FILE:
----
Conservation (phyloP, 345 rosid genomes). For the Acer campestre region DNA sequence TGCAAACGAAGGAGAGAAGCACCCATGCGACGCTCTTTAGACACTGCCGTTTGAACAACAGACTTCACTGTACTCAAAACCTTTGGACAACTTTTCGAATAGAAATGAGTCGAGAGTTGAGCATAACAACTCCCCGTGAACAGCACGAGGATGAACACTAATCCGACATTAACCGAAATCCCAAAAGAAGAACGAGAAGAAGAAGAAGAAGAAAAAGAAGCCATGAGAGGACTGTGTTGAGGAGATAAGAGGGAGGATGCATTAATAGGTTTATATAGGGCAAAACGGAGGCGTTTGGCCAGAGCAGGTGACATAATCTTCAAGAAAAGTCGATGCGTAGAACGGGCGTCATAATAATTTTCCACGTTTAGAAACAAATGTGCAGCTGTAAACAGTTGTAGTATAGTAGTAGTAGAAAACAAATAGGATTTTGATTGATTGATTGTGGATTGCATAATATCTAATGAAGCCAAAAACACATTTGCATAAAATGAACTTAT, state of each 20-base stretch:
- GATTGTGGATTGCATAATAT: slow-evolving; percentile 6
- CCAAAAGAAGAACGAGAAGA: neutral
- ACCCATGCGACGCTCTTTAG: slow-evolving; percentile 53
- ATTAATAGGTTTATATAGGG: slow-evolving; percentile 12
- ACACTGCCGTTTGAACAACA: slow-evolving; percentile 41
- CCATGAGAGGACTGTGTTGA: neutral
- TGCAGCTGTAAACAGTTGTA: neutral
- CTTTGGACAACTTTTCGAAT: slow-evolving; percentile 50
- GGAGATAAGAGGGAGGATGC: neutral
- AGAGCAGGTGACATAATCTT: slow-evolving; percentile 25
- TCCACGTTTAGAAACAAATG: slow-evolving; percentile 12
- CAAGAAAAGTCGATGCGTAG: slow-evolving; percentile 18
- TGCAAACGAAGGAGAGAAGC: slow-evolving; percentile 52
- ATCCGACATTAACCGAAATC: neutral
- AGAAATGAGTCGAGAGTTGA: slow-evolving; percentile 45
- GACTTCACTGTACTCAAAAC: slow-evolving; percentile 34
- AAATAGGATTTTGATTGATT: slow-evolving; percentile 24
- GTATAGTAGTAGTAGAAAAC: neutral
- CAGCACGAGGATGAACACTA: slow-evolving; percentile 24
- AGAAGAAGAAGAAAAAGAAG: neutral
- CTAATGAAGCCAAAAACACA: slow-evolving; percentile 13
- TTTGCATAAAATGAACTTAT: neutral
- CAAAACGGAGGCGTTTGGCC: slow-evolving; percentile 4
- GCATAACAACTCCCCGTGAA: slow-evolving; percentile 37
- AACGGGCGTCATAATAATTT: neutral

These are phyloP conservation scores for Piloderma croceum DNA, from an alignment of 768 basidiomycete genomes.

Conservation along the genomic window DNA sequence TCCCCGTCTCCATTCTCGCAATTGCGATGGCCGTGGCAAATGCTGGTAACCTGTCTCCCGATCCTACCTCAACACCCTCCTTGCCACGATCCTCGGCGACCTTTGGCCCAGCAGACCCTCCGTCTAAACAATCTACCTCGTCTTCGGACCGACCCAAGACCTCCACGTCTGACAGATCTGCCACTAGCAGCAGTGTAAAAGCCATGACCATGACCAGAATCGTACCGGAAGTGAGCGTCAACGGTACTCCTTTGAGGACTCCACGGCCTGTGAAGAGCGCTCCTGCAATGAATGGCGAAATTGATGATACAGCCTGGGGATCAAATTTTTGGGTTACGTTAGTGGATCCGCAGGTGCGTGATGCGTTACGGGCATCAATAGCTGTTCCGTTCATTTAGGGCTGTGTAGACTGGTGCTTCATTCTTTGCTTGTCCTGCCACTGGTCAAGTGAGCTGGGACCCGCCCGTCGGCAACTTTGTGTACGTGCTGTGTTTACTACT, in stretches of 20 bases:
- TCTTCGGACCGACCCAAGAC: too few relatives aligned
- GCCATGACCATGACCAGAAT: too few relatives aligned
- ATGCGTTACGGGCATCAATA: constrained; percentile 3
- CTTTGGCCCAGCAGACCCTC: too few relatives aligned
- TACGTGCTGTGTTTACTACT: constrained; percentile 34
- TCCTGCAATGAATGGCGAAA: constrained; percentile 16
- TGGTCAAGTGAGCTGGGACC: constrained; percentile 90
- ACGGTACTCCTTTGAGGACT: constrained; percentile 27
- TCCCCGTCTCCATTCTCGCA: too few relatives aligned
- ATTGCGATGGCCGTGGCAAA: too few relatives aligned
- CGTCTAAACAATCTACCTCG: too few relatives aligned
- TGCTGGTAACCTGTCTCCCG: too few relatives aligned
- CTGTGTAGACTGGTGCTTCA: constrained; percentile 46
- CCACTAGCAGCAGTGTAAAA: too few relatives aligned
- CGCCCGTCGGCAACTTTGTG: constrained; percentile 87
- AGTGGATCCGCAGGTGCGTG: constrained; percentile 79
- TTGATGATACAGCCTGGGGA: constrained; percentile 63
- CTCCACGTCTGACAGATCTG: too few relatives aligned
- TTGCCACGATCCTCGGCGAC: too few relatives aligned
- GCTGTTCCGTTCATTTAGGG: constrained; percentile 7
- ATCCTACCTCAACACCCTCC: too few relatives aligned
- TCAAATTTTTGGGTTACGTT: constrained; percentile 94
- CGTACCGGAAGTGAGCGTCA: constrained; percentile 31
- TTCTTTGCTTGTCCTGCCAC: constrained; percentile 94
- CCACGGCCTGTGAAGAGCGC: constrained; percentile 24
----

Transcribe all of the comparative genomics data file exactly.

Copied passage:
Conservation (phyloP, 345 rosid genomes). For the Acer campestre region DNA sequence TGCAAACGAAGGAGAGAAGCACCCATGCGACGCTCTTTAGACACTGCCGTTTGAACAACAGACTTCACTGTACTCAAAACCTTTGGACAACTTTTCGAATAGAAATGAGTCGAGAGTTGAGCATAACAACTCCCCGTGAACAGCACGAGGATGAACACTAATCCGACATTAACCGAAATCCCAAAAGAAGAACGAGAAGAAGAAGAAGAAGAAAAAGAAGCCATGAGAGGACTGTGTTGAGGAGATAAGAGGGAGGATGCATTAATAGGTTTATATAGGGCAAAACGGAGGCGTTTGGCCAGAGCAGGTGACATAATCTTCAAGAAAAGTCGATGCGTAGAACGGGCGTCATAATAATTTTCCACGTTTAGAAACAAATGTGCAGCTGTAAACAGTTGTAGTATAGTAGTAGTAGAAAACAAATAGGATTTTGATTGATTGATTGTGGATTGCATAATATCTAATGAAGCCAAAAACACATTTGCATAAAATGAACTTAT, state of each 20-base stretch:
- GATTGTGGATTGCATAATAT: slow-evolving; percentile 6
- CCAAAAGAAGAACGAGAAGA: neutral
- ACCCATGCGACGCTCTTTAG: slow-evolving; percentile 53
- ATTAATAGGTTTATATAGGG: slow-evolving; percentile 12
- ACACTGCCGTTTGAACAACA: slow-evolving; percentile 41
- CCATGAGAGGACTGTGTTGA: neutral
- TGCAGCTGTAAACAGTTGTA: neutral
- CTTTGGACAACTTTTCGAAT: slow-evolving; percentile 50
- GGAGATAAGAGGGAGGATGC: neutral
- AGAGCAGGTGACATAATCTT: slow-evolving; percentile 25
- TCCACGTTTAGAAACAAATG: slow-evolving; percentile 12
- CAAGAAAAGTCGATGCGTAG: slow-evolving; percentile 18
- TGCAAACGAAGGAGAGAAGC: slow-evolving; percentile 52
- ATCCGACATTAACCGAAATC: neutral
- AGAAATGAGTCGAGAGTTGA: slow-evolving; percentile 45
- GACTTCACTGTACTCAAAAC: slow-evolving; percentile 34
- AAATAGGATTTTGATTGATT: slow-evolving; percentile 24
- GTATAGTAGTAGTAGAAAAC: neutral
- CAGCACGAGGATGAACACTA: slow-evolving; percentile 24
- AGAAGAAGAAGAAAAAGAAG: neutral
- CTAATGAAGCCAAAAACACA: slow-evolving; percentile 13
- TTTGCATAAAATGAACTTAT: neutral
- CAAAACGGAGGCGTTTGGCC: slow-evolving; percentile 4
- GCATAACAACTCCCCGTGAA: slow-evolving; percentile 37
- AACGGGCGTCATAATAATTT: neutral

These are phyloP conservation scores for Piloderma croceum DNA, from an alignment of 768 basidiomycete genomes.

Conservation along the genomic window DNA sequence TCCCCGTCTCCATTCTCGCAATTGCGATGGCCGTGGCAAATGCTGGTAACCTGTCTCCCGATCCTACCTCAACACCCTCCTTGCCACGATCCTCGGCGACCTTTGGCCCAGCAGACCCTCCGTCTAAACAATCTACCTCGTCTTCGGACCGACCCAAGACCTCCACGTCTGACAGATCTGCCACTAGCAGCAGTGTAAAAGCCATGACCATGACCAGAATCGTACCGGAAGTGAGCGTCAACGGTACTCCTTTGAGGACTCCACGGCCTGTGAAGAGCGCTCCTGCAATGAATGGCGAAATTGATGATACAGCCTGGGGATCAAATTTTTGGGTTACGTTAGTGGATCCGCAGGTGCGTGATGCGTTACGGGCATCAATAGCTGTTCCGTTCATTTAGGGCTGTGTAGACTGGTGCTTCATTCTTTGCTTGTCCTGCCACTGGTCAAGTGAGCTGGGACCCGCCCGTCGGCAACTTTGTGTACGTGCTGTGTTTACTACT, in stretches of 20 bases:
- TCTTCGGACCGACCCAAGAC: too few relatives aligned
- GCCATGACCATGACCAGAAT: too few relatives aligned
- ATGCGTTACGGGCATCAATA: constrained; percentile 3
- CTTTGGCCCAGCAGACCCTC: too few relatives aligned
- TACGTGCTGTGTTTACTACT: constrained; percentile 34
- TCCTGCAATGAATGGCGAAA: constrained; percentile 16
- TGGTCAAGTGAGCTGGGACC: constrained; percentile 90
- ACGGTACTCCTTTGAGGACT: constrained; percentile 27
- TCCCCGTCTCCATTCTCGCA: too few relatives aligned
- ATTGCGATGGCCGTGGCAAA: too few relatives aligned
- CGTCTAAACAATCTACCTCG: too few relatives aligned
- TGCTGGTAACCTGTCTCCCG: too few relatives aligned
- CTGTGTAGACTGGTGCTTCA: constrained; percentile 46
- CCACTAGCAGCAGTGTAAAA: too few relatives aligned
- CGCCCGTCGGCAACTTTGTG: constrained; percentile 87
- AGTGGATCCGCAGGTGCGTG: constrained; percentile 79
- TTGATGATACAGCCTGGGGA: constrained; percentile 63
- CTCCACGTCTGACAGATCTG: too few relatives aligned
- TTGCCACGATCCTCGGCGAC: too few relatives aligned
- GCTGTTCCGTTCATTTAGGG: constrained; percentile 7
- ATCCTACCTCAACACCCTCC: too few relatives aligned
- TCAAATTTTTGGGTTACGTT: constrained; percentile 94
- CGTACCGGAAGTGAGCGTCA: constrained; percentile 31
- TTCTTTGCTTGTCCTGCCAC: constrained; percentile 94
- CCACGGCCTGTGAAGAGCGC: constrained; percentile 24